The main goals of a staging system for a neoplastic disease are: 1) to give patients a clear prognostic information; 2) to enable the comparison of the results of different treatments and 3) to suggest a specific treatment for a given stage of the disease.
Since the literature contains sound evidence of the validity of both the CLIP and the BCLC staging system, now revised in the AASLD guidelines, the claimed superiority of the BCLC over other similarly-validated systems, such as the CLIP, would be mostly based on the last of the above points. Whether or not either of these two systems is clearly superior, supporters of the BCLC maintain indeed that this system is the only one to link the patient's stage with a clear-cut treatment indication.
Generally speaking, the characteristics of patients recruited at a given center have an influence on the efficiency of a given staging system. Different staging systems will be more suitable, depending on where and why they are used . For instance, it is now generally accepted that the CLIP system works better for advanced HCC and the BCLC for early disease undergoing surgery and in non cirrhotics [19, 20]. Therefore, some authors go as far as to suggest that it might be useful to establish different staging systems, for patients undergoing resection or other ablative therapies, and for those undergoing palliative treatment .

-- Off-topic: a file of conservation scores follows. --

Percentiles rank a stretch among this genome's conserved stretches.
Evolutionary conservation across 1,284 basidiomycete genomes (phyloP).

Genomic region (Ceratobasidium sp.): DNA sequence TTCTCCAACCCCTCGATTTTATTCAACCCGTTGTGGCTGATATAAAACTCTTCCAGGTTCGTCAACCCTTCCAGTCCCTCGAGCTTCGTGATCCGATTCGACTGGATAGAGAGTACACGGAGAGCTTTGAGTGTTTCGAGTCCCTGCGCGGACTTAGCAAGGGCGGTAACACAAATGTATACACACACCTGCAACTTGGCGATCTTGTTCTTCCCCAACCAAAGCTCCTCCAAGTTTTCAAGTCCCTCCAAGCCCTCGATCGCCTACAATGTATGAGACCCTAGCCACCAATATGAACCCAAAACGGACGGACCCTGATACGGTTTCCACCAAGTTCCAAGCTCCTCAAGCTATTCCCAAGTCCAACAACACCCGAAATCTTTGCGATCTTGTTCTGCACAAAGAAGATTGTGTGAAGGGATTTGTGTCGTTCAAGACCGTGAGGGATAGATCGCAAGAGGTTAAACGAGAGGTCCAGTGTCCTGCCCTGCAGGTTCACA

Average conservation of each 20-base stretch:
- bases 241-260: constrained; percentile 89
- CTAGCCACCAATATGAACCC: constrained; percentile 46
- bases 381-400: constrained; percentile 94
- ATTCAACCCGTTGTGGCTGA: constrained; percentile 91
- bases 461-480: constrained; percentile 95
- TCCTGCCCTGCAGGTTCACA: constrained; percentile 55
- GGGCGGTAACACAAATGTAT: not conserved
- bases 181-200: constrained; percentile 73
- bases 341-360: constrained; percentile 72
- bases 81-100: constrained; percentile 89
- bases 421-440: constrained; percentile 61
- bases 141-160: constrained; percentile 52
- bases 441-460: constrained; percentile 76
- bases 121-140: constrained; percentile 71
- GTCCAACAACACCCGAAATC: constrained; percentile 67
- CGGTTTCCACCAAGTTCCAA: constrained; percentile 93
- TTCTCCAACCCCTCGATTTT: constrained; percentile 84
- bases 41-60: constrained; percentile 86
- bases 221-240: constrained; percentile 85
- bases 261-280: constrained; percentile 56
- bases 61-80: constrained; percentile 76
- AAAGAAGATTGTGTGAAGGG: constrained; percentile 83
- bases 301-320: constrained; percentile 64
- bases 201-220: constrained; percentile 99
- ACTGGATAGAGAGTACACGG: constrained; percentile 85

For the BCLC staging system, however, the bottom line is: can we be fully confident that the proposed stage-related treatment indications are so helpful that adhering to them will give patients the best possible chances of survival?
Regarding the revised "very early"
HCC stage, our results suggest the following:
The proportion of patients with "very early" HCC is only 3% in a large series collected by primary referral centers involved in recruiting patients with non advanced disease. As this figure would probably decrease at less experienced centers, our information makes rather feeble the epidemiological relevance of this stage in clinical practice. It is doubtful whether the trend toward an earlier diagnosis of HCC observed in centers where surveillance of cirrhotics is performed would significantly modify the overall figure , given that this did not happen in our series, at least until 2004.
Survival rates in patients with "very early" HCC are satisfactory irrespective of the type of treatment. In the univariate analysis, the choice of treatment, overall, shows a borderline impact on survival. However, when patients who underwent OLTx, that should not be indicated in this stage of the disease with very few exceptions, and those who underwent BSC are disregarded, any difference disappears. In the multivariate analyses the choice of treatment has no impact on survival, even when including BSC. However, being low the number of patients with " very early " HCC we might have missed the expected difference in survival among treatment groups and prospective validation analysis is needed to define the best treatment in this subgroup of patients.